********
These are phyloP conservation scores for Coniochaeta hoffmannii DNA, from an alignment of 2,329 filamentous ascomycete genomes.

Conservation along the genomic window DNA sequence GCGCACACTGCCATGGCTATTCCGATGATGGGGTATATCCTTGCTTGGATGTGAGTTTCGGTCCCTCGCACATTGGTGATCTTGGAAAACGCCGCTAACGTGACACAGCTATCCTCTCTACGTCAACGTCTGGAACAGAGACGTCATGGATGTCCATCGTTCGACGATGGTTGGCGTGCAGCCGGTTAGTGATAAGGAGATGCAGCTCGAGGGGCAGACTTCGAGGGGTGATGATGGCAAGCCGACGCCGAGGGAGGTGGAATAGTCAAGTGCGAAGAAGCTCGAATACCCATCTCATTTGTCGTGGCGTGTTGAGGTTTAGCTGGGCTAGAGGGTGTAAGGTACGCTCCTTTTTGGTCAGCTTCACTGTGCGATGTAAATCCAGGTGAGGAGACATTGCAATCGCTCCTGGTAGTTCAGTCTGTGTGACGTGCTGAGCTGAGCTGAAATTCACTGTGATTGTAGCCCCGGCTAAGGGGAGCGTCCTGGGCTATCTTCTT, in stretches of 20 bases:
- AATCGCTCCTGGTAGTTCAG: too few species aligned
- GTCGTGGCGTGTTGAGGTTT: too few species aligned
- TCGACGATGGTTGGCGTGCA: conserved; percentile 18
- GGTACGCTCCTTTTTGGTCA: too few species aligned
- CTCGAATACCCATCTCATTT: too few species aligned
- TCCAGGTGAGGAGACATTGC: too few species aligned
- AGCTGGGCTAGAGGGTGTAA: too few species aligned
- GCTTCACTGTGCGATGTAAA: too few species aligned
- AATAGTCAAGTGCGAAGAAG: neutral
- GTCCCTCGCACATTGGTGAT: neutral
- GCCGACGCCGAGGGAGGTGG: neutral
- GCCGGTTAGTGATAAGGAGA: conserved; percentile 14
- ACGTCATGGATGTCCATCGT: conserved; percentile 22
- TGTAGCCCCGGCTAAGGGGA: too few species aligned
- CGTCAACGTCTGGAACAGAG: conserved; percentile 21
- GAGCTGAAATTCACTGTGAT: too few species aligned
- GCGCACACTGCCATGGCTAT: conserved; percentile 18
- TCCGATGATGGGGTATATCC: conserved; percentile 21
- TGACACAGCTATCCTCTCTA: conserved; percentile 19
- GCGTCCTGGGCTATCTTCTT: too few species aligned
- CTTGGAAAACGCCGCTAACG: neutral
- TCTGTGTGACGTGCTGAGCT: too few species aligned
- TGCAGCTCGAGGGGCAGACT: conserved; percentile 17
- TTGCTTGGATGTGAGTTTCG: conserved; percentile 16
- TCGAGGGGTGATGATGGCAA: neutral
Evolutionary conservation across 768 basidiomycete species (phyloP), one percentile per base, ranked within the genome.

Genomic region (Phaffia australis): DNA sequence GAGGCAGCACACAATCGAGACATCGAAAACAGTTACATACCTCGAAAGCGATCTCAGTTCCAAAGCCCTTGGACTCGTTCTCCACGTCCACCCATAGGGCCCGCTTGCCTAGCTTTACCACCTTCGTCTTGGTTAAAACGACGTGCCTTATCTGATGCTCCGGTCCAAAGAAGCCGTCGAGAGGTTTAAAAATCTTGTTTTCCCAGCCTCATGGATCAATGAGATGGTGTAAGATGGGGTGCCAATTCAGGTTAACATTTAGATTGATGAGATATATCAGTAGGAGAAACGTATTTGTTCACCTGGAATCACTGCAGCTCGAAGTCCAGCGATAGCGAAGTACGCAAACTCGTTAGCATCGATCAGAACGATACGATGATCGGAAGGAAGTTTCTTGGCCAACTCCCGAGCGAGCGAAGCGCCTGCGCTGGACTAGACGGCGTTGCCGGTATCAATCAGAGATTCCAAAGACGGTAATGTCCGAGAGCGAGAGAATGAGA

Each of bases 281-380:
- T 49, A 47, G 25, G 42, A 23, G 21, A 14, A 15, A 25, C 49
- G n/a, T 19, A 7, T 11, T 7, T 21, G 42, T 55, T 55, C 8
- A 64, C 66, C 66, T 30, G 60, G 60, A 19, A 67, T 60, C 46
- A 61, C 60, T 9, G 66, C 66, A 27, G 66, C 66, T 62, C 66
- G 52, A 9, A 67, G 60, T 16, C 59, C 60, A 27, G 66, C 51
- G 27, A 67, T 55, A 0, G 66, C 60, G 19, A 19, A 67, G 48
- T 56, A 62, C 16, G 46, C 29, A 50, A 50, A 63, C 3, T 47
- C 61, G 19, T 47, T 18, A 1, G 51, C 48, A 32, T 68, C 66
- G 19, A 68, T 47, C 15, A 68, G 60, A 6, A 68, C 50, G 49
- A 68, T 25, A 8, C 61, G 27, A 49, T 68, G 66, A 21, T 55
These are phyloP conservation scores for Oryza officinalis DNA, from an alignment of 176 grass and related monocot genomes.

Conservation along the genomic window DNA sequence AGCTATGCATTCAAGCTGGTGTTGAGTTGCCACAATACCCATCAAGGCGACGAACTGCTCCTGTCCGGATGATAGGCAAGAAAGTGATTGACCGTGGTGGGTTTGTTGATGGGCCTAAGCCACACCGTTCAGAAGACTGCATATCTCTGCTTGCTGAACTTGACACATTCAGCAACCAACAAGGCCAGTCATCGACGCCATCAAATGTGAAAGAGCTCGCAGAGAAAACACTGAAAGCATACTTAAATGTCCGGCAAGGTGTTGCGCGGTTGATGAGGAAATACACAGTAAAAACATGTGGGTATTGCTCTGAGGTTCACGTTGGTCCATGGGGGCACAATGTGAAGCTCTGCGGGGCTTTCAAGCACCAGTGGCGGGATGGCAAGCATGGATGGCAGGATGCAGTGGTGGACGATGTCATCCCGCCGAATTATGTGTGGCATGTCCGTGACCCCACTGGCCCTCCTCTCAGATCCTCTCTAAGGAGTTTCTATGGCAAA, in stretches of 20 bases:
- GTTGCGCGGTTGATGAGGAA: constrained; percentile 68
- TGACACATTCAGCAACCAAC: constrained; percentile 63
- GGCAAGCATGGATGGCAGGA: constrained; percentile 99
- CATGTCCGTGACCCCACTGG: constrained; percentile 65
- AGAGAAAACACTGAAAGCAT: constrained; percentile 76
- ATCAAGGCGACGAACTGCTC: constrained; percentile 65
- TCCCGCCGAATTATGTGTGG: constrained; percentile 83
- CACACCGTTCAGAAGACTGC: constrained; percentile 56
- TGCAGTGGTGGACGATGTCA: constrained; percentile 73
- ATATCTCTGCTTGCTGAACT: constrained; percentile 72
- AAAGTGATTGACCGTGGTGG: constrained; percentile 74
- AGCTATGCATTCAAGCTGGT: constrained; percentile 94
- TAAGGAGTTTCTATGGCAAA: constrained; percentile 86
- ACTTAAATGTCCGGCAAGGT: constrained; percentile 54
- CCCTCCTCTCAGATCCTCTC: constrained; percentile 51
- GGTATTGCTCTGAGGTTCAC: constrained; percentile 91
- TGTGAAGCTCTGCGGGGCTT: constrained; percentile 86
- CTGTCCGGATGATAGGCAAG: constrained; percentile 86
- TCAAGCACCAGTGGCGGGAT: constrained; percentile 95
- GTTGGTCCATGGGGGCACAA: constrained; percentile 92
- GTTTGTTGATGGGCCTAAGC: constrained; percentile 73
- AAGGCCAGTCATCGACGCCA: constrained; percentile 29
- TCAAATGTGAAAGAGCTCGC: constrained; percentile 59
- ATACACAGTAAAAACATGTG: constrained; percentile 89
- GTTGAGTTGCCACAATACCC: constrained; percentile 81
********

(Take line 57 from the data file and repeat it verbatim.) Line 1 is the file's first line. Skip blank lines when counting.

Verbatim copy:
- CCCTCCTCTCAGATCCTCTC: constrained; percentile 51